The Triumph of ‘Comedy Bang Bang’ and the Rise of Comedy Geek Culture
I happened to be watching The Ben Stiller Show for a column I write about 1990s comedy when I read the tweet from Scott Aukerman that after 110 episodes, the television version of Comedy Bang Bang was ending. I was bummed, of course, because I love the show. But I was also struck that Comedy Bang Bang racked up nearly ten times as many episodes as The Ben Stiller Show, a quintessential too-good-for-TV one season wonder.
That isn’t necessarily because Comedy Bang Bang is a more commercial show than The Ben Stiller Show. From the viewpoint of 2016, it’s tough to figure out why the show flopped so badly. Hell, a funny, hip, critically acclaimed half-hour sketch comedy show featuring a young, ridiculously talented and good looking cast, headlined by a man who would eventually become a massive movie star whose movies gross billions (and co-created by Judd Apatow, whose movies also have grossed billions) and that features parodies of huge stars like Bono, Bruce Springsteen and Tom Cruise should be a ratings smash. The Ben Stiller Show bombed anyway but left such a really, really, ridiculously good-looking corpse that it’s still mourned nearly a quarter-century after its unnatural end.
Comedy Bang Bang, in comparison, spent 110 episodes assiduously avoiding anything that might attract a mass audience, with the exception of hiring national treasure (and, full disclosure, my former boss/co-author) “Weird Al” Yankovic as its third and final band leader/sidekick. A bit where Scott Aukerman croons a goofball ditty about the role green screens play in special effects is the rule rather than the exception. Comedy Bang Bang devoted an entire episode to jokes rooted in long takes and editing.
So why did the seemingly commercial The Ben Stiller Show famously flop while Comedy Bang Bang made it past that all-important 100-episode mark? I would argue that the comedy hasn’t necessarily changed but the audiences got smarter and more comedy savvy, thanks in no small part to the podcasting boom, which has made comedy more transparent and self-reflective than ever before. Comedy Bang Bang benefitted from coming out during the heyday of the comedy geek, a subsection of the American public that many not wield the awesome power that comic book and superhero and Star Wars geeks do, but are powerful enough to help keep Comedy Bang Bang on the air for five often epic seasons.
Comedy Bang Bang thrived in a comedy landscape where WTF delved deep into the psychodrama of comedy but also its mechanics and traditions, and an era where fans who want to know more about their favorite comedies can listen to creators deliver inside-baseball information on audio commentaries, or read interviews with them in Mike Sacks’ essential explorations of the craft of comedy, And Here’s The Kicker and Poking A Dead Frog.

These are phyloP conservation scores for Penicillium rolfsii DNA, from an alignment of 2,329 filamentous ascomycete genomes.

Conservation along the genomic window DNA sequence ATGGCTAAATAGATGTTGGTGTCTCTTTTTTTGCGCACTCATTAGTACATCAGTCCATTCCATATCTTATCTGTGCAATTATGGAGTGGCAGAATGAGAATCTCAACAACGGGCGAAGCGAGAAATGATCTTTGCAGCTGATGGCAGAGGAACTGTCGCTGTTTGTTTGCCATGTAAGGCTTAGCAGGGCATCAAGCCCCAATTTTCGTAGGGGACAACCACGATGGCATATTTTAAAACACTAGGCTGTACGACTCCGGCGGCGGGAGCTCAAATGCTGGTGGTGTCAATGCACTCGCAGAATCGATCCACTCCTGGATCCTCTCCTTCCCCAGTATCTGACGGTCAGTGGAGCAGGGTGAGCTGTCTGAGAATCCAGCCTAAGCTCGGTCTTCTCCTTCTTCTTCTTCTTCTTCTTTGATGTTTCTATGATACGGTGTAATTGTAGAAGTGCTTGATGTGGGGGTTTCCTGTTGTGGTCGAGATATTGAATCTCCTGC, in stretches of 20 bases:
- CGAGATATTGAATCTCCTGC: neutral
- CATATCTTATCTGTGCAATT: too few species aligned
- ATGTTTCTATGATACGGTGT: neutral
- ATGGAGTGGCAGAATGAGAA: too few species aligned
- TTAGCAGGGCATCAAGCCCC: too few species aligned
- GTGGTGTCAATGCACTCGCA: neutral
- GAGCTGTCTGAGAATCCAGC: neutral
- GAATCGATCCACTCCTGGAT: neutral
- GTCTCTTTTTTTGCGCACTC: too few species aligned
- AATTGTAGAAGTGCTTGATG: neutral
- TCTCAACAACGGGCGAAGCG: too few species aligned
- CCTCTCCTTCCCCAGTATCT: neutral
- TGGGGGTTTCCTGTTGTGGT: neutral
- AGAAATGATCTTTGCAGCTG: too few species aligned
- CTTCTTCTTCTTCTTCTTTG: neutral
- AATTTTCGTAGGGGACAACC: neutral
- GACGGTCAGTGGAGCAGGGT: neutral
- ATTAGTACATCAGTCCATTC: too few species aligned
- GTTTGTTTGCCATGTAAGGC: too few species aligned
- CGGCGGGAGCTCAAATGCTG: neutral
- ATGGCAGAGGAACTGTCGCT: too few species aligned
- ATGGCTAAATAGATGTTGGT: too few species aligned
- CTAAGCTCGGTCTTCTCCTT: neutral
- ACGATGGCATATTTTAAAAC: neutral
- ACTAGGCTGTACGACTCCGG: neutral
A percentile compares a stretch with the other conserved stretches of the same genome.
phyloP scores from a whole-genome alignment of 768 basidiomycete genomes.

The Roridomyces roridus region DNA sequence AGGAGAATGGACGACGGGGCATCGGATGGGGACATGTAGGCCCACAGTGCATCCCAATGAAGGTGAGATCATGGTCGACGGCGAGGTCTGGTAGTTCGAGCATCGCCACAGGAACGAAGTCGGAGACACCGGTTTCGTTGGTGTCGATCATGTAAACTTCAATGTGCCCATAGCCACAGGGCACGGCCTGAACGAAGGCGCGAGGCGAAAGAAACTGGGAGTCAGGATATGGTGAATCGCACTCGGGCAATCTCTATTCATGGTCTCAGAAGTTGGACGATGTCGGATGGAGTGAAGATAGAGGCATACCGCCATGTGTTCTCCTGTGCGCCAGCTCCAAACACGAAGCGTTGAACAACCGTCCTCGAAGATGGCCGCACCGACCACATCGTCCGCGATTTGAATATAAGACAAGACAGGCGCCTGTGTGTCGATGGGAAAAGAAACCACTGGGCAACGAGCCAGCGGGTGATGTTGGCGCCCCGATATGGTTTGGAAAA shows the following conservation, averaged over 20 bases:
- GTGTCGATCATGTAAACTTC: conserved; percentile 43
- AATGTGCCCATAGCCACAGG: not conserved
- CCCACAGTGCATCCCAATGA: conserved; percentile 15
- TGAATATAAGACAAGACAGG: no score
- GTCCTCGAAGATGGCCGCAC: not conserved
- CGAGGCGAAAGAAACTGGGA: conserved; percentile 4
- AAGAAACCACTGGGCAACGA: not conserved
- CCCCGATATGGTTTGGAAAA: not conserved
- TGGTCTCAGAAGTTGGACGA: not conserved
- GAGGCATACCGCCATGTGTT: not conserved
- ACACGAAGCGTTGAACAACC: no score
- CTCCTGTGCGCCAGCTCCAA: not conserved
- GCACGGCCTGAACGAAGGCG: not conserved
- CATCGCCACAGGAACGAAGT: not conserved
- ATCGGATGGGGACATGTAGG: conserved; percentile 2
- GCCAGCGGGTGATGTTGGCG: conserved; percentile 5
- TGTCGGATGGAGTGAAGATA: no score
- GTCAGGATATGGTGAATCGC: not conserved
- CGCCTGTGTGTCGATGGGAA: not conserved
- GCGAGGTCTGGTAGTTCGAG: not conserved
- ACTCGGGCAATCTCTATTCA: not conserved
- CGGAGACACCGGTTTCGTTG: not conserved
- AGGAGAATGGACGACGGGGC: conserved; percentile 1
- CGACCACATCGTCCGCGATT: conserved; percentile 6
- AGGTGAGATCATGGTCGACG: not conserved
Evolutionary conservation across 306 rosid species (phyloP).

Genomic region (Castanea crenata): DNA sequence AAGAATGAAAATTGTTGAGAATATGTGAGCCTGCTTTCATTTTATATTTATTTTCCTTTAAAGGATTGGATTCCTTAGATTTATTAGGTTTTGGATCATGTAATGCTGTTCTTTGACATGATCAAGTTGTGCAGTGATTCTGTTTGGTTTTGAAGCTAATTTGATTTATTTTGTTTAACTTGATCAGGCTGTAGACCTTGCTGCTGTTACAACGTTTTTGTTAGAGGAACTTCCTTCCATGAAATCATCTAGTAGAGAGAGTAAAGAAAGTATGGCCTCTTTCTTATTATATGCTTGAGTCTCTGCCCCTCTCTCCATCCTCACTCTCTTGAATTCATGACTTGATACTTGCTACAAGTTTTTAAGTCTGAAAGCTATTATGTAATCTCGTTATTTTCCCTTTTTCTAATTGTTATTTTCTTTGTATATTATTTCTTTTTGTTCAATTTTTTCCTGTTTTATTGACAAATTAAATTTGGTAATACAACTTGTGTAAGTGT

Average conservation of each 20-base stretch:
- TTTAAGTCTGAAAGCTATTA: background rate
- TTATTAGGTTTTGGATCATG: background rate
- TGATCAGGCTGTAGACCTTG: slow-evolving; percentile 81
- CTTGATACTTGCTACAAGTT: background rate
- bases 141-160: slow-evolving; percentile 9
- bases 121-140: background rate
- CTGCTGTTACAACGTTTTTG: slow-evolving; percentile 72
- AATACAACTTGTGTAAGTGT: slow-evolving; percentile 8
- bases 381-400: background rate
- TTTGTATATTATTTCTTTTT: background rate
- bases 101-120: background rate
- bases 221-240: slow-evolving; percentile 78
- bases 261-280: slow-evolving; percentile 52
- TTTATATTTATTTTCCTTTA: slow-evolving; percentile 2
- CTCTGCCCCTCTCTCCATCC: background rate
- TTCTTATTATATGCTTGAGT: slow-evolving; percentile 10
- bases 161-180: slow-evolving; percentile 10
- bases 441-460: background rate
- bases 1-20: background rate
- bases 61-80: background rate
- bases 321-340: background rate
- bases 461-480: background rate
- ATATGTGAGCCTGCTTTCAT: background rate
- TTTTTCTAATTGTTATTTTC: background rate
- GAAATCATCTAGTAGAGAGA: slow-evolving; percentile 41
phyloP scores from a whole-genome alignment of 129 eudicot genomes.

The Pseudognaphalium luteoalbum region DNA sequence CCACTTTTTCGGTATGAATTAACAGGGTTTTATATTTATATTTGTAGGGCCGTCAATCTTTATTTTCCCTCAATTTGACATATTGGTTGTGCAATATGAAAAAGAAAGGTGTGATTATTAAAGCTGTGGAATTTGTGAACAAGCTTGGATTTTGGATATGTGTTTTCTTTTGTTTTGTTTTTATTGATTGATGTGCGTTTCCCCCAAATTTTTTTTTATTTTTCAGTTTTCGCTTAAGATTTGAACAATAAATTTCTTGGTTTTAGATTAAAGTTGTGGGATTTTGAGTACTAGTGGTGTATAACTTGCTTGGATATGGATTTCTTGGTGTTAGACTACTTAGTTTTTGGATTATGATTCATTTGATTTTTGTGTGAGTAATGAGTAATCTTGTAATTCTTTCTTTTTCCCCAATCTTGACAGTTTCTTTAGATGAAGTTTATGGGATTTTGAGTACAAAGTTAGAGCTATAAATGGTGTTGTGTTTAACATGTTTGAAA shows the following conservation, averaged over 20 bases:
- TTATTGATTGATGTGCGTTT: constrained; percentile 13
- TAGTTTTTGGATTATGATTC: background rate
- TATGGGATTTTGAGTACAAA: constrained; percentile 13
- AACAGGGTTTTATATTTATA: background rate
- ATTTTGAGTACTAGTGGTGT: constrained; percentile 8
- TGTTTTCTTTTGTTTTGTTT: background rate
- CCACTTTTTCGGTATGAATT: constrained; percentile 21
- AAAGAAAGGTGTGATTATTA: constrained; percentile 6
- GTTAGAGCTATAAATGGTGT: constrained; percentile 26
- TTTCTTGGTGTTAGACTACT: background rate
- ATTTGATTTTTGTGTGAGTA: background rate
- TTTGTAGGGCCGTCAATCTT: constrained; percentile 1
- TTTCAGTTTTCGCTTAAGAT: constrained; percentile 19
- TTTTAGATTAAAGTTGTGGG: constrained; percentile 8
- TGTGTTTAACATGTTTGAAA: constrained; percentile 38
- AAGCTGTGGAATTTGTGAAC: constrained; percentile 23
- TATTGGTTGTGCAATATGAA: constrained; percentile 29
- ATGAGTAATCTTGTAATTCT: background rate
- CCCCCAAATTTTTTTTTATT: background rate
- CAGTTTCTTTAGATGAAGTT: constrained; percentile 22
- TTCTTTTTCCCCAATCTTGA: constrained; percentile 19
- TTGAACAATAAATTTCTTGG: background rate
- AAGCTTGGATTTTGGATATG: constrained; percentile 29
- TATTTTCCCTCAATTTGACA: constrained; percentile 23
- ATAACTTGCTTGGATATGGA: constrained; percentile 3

Aukerman’s trippy labor of love had an audience that wasn’t just smart and adventurous but also historical-minded enough to be able to trace the show’s roots back to The Ben Stiller Show, and then Mr. Show (where Aukerman was a writer and occasional performer) on through to the Tim & Eric anti-comedy revolution. Comedy Bang Bang was a comedy for people who didn’t just like to laugh, but loved the entirety of comedy. And when the often brilliant sketch comedy show The Birthday Boys was canceled, its energy (and writing staff) were absorbed into Comedy Bang Bang like a fetus absorbing another fetus in the womb.
When I worked at The Onion, the comedy writers used to talk about the “one percent rule.” It argued that a joke or a story, or an idea, or a reference, might only connect with one percent of its potential audience. But the one percent it does connect with will be so excited to understand and appreciate something so weird and random and obscure that you potentially have a fan for life. Well, Comedy Bang Bang was unusually committed to the one-percent rule. It wasn’t interested in making everyone laugh, just the right people.
Comedy Bang Bang is seemingly just as devoted to exploring and deconstructing the mechanics of comedy as it is in laughter, and we can all agree that making people laugh is the lowest and most distasteful form of comedy. It is filled with what my wife calls “that weird anti-comedy you like,” and assumes that its audience will get a broad range of cultural references and trusty TV tropes, like the indignant boss who pops into the show from time to time to yell at its stars and issue threats.